Self Discovery of a Troll

I went to the gym nearly daily for 20 years. Last summer, I had an accident that, for a number of reasons, made it impossible for me to work out for nearly a year. I had laid out of the gym in the past, but not as someone well into middle age. I was astounded how differently people responded to me as my body began to show its age-related changes. I had anticipated my death during the accident and felt lucky to be alive, to have a body at all -- just as I had during the years I watched so many of my friends die of AIDS.

But it was within six months of the accident that I was called a troll for the first time. Now all I can do is nurse a compulsion to put a blue rinse in my hair.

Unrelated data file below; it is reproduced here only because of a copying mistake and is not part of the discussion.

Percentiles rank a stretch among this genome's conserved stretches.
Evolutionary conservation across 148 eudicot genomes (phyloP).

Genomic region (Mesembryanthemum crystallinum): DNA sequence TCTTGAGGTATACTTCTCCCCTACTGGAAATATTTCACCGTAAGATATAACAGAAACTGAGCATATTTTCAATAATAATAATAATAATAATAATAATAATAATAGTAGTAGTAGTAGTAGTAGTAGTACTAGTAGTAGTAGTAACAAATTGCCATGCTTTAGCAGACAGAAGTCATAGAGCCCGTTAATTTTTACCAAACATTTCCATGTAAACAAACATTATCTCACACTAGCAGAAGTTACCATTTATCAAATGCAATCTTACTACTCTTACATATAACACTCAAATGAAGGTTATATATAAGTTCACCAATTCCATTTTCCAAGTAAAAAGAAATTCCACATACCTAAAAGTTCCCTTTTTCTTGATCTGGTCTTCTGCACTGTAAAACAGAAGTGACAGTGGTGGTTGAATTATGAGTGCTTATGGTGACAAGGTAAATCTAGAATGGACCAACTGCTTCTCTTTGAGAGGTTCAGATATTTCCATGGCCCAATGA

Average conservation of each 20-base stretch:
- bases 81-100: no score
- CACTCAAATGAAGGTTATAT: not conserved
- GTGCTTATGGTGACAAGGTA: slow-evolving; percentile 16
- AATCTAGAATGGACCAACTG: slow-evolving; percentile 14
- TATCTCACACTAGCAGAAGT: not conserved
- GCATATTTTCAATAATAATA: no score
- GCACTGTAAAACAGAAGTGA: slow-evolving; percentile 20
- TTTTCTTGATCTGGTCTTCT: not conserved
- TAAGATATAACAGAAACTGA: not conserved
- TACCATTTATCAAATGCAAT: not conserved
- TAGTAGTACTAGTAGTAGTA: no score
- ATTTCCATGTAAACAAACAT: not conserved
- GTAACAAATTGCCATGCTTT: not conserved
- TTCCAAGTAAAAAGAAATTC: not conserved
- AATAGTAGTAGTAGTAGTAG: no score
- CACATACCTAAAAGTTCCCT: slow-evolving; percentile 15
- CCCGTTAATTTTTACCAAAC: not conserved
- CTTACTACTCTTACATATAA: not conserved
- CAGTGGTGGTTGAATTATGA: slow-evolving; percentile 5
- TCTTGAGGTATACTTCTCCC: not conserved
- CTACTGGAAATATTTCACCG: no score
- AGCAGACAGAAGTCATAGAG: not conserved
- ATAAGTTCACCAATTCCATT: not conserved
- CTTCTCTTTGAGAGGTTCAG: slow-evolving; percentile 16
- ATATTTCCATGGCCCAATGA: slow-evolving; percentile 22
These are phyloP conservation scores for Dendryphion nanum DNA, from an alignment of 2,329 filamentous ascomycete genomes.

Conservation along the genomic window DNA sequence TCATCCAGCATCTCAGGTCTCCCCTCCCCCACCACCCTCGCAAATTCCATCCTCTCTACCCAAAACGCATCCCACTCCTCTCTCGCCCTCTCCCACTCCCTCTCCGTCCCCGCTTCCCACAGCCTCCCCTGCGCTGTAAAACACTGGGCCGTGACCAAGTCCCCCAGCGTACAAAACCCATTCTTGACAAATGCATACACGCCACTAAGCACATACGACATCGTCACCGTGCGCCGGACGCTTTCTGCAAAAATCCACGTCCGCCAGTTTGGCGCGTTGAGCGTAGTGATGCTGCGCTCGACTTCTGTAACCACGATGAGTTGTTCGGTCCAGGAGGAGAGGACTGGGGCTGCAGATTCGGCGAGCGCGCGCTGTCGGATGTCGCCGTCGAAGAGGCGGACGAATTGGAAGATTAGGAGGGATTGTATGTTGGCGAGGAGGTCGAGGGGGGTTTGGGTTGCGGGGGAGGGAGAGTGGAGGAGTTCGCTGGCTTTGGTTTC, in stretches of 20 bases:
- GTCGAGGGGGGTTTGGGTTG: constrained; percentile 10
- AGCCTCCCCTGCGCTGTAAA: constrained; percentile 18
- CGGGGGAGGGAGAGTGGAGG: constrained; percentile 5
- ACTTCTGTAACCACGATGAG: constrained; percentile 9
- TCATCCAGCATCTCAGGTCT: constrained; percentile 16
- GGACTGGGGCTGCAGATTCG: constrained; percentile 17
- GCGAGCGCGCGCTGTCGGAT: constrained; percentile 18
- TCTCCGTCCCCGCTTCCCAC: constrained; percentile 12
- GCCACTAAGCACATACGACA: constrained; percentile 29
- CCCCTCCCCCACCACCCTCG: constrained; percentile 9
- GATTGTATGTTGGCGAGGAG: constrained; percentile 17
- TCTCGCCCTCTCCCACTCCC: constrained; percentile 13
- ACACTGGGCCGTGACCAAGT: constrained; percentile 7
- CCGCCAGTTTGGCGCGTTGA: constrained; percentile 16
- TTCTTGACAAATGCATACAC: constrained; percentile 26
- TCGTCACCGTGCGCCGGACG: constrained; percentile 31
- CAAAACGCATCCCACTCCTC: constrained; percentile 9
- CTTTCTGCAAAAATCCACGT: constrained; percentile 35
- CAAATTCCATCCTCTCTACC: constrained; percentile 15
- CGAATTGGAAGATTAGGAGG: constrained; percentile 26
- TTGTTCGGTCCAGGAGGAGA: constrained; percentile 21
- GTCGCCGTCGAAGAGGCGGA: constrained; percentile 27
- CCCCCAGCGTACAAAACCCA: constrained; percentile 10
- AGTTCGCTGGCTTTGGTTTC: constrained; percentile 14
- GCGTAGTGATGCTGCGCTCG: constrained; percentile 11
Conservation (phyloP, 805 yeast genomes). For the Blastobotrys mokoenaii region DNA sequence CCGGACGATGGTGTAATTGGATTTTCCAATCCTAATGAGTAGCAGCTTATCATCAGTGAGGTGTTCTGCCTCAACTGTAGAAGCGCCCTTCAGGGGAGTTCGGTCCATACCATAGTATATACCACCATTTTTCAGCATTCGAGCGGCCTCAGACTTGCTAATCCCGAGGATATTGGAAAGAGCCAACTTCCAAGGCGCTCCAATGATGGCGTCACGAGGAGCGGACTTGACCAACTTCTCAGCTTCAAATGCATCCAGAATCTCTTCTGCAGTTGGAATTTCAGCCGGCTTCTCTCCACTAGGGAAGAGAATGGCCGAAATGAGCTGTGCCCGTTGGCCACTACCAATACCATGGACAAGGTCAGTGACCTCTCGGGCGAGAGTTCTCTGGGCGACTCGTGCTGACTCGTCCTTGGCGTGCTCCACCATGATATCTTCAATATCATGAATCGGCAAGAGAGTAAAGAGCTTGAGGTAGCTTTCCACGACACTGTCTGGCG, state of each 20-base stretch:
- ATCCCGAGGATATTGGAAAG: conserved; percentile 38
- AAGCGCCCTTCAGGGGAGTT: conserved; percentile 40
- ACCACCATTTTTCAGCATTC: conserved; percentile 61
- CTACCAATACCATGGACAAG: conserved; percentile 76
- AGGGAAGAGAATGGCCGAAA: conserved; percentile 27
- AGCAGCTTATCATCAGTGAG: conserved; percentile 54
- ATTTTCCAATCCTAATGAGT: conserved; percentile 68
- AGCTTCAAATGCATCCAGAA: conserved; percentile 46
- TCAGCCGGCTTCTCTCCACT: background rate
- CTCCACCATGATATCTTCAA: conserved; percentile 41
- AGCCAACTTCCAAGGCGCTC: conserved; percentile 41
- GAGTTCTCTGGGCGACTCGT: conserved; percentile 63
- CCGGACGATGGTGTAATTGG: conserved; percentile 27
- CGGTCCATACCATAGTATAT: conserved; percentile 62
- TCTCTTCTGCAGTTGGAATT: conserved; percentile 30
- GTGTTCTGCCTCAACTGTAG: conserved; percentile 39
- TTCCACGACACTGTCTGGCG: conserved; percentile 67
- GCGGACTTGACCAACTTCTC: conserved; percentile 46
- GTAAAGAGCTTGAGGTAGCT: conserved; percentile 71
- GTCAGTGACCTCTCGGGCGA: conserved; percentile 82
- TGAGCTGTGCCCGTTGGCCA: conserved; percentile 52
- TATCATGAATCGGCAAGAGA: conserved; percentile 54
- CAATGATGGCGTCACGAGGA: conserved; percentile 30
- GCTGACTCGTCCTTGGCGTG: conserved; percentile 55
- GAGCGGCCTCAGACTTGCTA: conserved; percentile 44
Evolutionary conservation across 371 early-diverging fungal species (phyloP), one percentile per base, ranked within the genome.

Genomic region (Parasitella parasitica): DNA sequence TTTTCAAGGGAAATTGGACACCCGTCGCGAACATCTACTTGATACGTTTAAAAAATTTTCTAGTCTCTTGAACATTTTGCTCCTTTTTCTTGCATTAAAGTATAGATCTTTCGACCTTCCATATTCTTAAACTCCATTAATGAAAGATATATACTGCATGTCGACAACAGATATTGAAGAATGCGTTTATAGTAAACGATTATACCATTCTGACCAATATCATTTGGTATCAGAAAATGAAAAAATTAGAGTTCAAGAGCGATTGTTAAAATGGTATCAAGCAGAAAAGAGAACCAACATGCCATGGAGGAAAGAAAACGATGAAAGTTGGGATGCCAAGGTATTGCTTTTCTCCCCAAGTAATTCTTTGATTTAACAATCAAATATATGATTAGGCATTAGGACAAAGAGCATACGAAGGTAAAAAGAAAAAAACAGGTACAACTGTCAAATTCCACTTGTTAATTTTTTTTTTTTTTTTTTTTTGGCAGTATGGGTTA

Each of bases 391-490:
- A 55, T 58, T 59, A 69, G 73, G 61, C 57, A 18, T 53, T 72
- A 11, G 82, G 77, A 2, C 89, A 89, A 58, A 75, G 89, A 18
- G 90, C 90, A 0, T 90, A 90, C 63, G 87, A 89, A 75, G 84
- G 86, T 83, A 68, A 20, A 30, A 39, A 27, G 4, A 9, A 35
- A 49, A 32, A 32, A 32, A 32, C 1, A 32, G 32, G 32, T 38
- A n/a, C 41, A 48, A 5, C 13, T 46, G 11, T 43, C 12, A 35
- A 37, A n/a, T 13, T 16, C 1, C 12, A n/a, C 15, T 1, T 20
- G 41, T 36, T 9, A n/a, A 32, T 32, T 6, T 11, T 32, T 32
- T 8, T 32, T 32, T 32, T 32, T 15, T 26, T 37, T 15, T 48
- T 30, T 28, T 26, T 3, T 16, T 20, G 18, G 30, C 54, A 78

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To ask oneself before another: by what means does he calm within himself the desire to be everything? Sacrifice, conformity, trickery, poetry, morality, snobbery, heroism, religion, revolt, vanity, money? or by several means together? or all together? A wink of an eye in which glimmers a deceitfulness, a melancholy smile, a grimace of fatigue together betray the disguised suffering which the astonishment at not being everything, at even having concise limits, gives us.
Georges Bataille, Inner Experience (p. xxxii)